The Martin Ridge Award ($500) honors the best book on California history that emphasizes the twentieth century onward.
Born and raised in Chicago, Martin Ridge received his bachelor’s degree from Chicago Teachers College (now Chicago State University) in 1943. After serving in World War II in the Merchant Marines, Martin Ridge completed his doctoral degree at Northwestern University in 1951, studying under Ray Allen Billington. In 1955, Ridge moved with his young family to California to teach at San Diego State University, and then from 1966 to 1977 he taught at Indiana University, where he served as editor of the Journal of American History. In 1977 Ridge returned to California, joining the Huntington Library as the Director of Research and becoming a member of the faculty at the California Institute of Technology. He was a founding member of the Western History Association in 1961 and served as its president, and also served as president of the Pacific Coast Branch of the American Historical Association. Ridge published several books, including the definitive biography Ignatius Donnelly: Portrait of a Politician, and he co-authored with Ray Allen Billington the text Western Expansion. He received two book awards and three article awards from the Historical Society of Southern California. He also received several fellowships, including a Guggenheim Fellowship in 1965. Ridge was an active member of the Zamorano Club, the Los Angeles Corral of the Westerners, and the Historical Society of Southern California.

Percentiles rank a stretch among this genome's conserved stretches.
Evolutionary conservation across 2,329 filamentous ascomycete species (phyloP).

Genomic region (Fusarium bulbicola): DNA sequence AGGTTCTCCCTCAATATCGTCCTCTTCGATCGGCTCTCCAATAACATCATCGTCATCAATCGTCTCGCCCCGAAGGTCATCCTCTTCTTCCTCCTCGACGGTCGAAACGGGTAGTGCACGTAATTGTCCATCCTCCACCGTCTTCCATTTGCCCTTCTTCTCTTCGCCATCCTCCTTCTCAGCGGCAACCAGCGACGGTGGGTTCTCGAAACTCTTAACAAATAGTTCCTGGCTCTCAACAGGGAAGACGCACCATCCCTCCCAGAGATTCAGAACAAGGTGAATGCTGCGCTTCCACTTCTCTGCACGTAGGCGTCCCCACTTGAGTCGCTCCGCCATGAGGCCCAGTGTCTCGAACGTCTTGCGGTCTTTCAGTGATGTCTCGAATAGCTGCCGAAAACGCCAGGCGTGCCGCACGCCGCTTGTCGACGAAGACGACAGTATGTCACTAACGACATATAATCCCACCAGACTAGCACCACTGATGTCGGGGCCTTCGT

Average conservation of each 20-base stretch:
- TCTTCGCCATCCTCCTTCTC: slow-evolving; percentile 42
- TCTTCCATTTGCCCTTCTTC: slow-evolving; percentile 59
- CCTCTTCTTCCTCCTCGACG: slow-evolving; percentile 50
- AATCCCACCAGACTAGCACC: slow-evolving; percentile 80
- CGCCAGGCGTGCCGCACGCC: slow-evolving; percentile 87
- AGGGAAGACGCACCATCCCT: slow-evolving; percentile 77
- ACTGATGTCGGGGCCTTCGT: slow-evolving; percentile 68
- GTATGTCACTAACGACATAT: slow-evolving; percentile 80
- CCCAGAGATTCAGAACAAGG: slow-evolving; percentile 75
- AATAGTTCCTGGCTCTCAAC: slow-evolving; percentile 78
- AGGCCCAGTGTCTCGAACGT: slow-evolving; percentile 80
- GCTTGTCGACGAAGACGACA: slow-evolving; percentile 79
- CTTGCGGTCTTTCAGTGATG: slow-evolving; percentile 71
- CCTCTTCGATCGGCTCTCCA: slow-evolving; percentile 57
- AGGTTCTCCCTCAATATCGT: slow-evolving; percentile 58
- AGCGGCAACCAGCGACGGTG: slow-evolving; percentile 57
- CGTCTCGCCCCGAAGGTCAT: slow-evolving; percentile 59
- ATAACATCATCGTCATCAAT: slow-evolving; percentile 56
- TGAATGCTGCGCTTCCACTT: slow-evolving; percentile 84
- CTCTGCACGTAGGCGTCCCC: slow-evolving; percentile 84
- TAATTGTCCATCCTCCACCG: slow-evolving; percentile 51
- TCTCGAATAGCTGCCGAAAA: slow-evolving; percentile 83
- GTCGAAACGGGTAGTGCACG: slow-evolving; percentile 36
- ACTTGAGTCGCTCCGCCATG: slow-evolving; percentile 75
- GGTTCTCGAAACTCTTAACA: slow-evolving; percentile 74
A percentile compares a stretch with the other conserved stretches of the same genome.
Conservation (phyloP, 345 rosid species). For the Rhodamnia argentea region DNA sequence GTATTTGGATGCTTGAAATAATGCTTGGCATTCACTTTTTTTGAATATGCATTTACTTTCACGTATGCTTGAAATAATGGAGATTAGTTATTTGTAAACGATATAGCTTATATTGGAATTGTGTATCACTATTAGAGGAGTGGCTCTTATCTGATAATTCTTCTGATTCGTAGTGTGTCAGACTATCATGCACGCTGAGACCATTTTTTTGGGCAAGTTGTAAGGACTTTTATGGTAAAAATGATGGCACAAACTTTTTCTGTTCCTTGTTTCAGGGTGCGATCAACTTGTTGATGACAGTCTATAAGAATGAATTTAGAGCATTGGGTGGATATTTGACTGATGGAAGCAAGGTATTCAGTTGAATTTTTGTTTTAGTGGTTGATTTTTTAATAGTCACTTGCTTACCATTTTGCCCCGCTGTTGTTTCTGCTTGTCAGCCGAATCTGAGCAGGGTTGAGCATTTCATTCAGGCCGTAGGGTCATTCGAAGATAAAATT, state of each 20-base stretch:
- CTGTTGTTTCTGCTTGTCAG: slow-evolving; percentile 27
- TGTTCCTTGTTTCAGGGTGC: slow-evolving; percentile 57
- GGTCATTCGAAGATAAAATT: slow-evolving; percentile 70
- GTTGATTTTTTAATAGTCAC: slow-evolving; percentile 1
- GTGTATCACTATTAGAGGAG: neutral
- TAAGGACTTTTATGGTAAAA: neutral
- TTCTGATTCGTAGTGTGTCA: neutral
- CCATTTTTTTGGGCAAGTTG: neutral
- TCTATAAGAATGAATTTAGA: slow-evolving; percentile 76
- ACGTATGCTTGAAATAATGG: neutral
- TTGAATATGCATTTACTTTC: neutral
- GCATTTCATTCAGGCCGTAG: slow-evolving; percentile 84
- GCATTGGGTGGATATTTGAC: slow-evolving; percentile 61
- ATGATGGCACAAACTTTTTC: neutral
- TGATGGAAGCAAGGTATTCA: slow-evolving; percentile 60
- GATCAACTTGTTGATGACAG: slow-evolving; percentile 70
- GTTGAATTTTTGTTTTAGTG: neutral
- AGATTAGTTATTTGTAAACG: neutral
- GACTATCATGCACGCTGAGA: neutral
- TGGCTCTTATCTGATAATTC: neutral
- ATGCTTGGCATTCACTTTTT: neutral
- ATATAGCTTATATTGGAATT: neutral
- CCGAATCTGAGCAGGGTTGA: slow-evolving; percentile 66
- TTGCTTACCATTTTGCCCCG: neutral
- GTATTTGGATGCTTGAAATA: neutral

With the exception of the two article awards which will be given in alternating years, the awards for HSSC have been suspended as the organization focuses on supporting the publication of the Southern California Quarterly.
Joanna L. Dyl, Seismic City: An Environmental History of San Francisco’s 1906 Earthquake (Seattle: University of Washington, 2017).
Marne L. Campbell, Making Black Los Angeles (Chapel Hill: University of North Carolina Press, 2016).
Lori Flores, Grounds for Dreaming: Mexican Americans, Mexican Immigrants, and the California Farmworker Movement (Yale University Press, 2016)
Jon Wilkman, Floodpath: The Deadliest Man-Made Disaster of 20th Century America and the Making of Modern Los Angeles (Bloombury Press, 2015)
Josh Sides, LA City Limits: African American Los Angeles from the Great Depression to the Present (University of California Press, 2003)
Douglas Cazaux Sackman, Orange Empire: California and the Fruits of Eden ( University of California Press, 2006)
Harry Kelsey, Juan Rodriquez Cabrillo (Huntington Library Press, 1998)
Remi Nadeau, The Water Seekers (Doubleday, 1950)
Robert V. Hine, California’s Utopian Colonies (W. W. Norton & Company, 1953)
Spencer C. Olin, California’s Prodigal Sons: Hiram Johnson and the Progressives, 1911-1917 (University of California Press, 1968)
Leonard Pitt, Decline of the Californios (University of California Press, 1966)